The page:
Monday, November 16th, 2015...9:57 pm

Pivot

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I’ve been stuck. You might have noticed that I’ve been missing from this space for over a month – something that hasn’t happened in the last 7 years of blogging. I’m not sure that I’ve missed writing, really. I’ve thought about it. I’ve written snippets here and there that never met the publish button. But there have been many other things filling my time and my thoughts lately, both personal and professional.

I also think I’ve been a bit confused about what exactly this space is for these days. My children’s stories feel more and more their own with each passing day and my motherhood story seems, for now, one that I tell in private or one that bursts forth in moments I struggle to catch before I forget them, logged mostly in photos on instagram. And for now, that feels right.

This weekend I gave a mini-keynote at my district’s innovation summit. They asked me, as an early-adopter of transformational technology practices, to speak to fellow educators about my journey. I began by saying the following:

Almost 7 years ago, after 8 years of teaching and one year of motherhood, I made the best professional development decision I could have ever made: I started a “mom” blog.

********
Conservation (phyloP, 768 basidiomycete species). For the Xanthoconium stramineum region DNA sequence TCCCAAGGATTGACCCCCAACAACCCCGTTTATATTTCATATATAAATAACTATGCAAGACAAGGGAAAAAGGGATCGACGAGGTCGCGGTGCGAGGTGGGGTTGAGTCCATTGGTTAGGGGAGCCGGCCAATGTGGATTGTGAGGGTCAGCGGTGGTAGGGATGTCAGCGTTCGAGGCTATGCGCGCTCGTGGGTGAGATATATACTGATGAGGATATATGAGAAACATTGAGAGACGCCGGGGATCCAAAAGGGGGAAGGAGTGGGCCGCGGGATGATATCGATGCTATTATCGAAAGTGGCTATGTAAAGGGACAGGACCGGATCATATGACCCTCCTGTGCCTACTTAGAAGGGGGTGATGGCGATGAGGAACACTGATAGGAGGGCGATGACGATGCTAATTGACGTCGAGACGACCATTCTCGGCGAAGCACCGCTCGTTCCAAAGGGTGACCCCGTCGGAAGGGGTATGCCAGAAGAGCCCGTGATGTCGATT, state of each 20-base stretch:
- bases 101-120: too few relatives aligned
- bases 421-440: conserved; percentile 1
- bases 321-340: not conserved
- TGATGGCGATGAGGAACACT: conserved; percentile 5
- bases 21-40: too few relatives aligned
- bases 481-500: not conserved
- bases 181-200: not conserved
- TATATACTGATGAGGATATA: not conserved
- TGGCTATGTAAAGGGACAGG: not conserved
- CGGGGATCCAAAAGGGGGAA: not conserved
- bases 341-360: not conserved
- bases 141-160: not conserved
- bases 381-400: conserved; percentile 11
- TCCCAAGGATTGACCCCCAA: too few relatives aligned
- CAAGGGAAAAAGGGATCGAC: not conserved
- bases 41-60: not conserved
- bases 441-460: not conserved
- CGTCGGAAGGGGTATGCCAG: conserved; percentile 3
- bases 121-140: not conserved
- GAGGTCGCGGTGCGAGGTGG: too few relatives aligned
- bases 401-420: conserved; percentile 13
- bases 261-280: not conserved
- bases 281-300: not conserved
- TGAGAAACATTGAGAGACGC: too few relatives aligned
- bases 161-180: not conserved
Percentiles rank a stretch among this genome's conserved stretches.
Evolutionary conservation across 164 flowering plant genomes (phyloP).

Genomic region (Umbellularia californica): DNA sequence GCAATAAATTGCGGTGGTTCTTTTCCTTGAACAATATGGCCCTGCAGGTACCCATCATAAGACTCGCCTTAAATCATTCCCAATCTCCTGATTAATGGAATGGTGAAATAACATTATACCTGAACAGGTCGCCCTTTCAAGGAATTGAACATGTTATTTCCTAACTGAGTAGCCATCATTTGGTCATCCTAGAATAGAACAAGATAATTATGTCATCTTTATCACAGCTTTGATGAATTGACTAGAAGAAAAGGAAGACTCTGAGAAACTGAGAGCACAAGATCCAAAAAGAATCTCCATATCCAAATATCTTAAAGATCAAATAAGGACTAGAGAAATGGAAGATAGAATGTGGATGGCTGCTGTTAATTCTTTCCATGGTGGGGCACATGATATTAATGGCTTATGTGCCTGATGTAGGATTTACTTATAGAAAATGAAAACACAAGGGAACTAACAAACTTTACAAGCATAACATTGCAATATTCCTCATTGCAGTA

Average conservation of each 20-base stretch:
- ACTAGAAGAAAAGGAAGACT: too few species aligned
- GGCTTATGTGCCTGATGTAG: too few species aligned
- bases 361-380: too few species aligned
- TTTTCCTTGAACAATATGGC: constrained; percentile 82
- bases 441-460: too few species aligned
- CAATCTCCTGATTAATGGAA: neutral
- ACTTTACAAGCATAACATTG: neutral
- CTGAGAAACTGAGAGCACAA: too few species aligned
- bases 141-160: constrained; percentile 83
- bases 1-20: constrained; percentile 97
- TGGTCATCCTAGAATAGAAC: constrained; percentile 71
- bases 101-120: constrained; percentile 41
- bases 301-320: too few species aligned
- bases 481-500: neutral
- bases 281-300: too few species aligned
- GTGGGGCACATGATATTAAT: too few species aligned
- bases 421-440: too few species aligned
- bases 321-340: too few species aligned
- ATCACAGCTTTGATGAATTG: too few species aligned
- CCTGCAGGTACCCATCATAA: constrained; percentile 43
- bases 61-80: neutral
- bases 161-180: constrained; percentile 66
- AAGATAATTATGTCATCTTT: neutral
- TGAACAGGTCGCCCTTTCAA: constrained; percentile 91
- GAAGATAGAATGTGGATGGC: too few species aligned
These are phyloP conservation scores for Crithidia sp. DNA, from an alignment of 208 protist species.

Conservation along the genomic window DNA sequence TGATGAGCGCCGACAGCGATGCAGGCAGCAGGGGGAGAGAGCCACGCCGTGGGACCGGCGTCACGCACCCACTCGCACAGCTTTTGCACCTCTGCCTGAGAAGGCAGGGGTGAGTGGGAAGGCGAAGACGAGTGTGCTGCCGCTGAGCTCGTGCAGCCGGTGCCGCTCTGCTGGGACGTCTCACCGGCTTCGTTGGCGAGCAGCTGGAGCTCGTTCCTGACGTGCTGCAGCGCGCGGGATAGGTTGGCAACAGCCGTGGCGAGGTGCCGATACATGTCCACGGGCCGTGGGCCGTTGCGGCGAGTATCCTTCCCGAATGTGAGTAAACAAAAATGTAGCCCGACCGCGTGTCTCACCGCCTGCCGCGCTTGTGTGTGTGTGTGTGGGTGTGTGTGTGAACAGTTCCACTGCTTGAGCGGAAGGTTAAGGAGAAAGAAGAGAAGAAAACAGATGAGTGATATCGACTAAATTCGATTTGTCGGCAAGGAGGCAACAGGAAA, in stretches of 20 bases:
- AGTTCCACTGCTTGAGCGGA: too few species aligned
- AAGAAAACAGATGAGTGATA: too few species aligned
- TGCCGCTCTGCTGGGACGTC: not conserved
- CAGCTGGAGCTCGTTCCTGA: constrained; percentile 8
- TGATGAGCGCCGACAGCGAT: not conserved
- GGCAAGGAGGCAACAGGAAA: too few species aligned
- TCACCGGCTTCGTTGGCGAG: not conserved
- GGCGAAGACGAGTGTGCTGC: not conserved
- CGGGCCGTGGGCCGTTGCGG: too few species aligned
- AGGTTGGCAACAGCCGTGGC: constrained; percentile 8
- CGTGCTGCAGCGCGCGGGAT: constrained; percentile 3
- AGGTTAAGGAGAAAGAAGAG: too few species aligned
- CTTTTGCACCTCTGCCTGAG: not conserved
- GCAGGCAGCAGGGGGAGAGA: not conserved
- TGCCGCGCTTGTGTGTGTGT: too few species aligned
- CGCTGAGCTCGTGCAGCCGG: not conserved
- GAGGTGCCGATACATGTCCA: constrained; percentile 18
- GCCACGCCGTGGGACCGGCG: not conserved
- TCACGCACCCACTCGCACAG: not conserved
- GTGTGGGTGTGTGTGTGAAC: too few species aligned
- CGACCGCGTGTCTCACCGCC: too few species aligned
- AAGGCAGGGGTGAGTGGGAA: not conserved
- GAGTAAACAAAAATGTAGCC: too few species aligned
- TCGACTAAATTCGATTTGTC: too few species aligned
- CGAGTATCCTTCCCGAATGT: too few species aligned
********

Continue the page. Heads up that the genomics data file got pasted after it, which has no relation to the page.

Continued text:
And it’s true. This space has afforded me more growth, as a writer and mother and teacher than I ever imagined it would. I would never have the connections to other amazing writers, the confidence in my own power to write and convey a message, the bravery to usher my own students onto the web to begin their own writing journeys. I thought hitting publish for the very first time 7 years ago would help me focus my writing energy, help me clarify the cloudy thinking of new motherhood.

Instead, it did that and so much more. It changed me as a teacher.

At first, I kept this space secret, hid it from my students and most colleagues because I was worried that I wouldn’t be taken seriously, worried that I’d write something one day that would be skewed and used against me. But then I realized that was silly. That keeping my online presence and teaching life separate meant that I couldn’t show my students that I practice what I preach, that I couldn’t use what I was learning outside the classroom to influence what was happening inside it.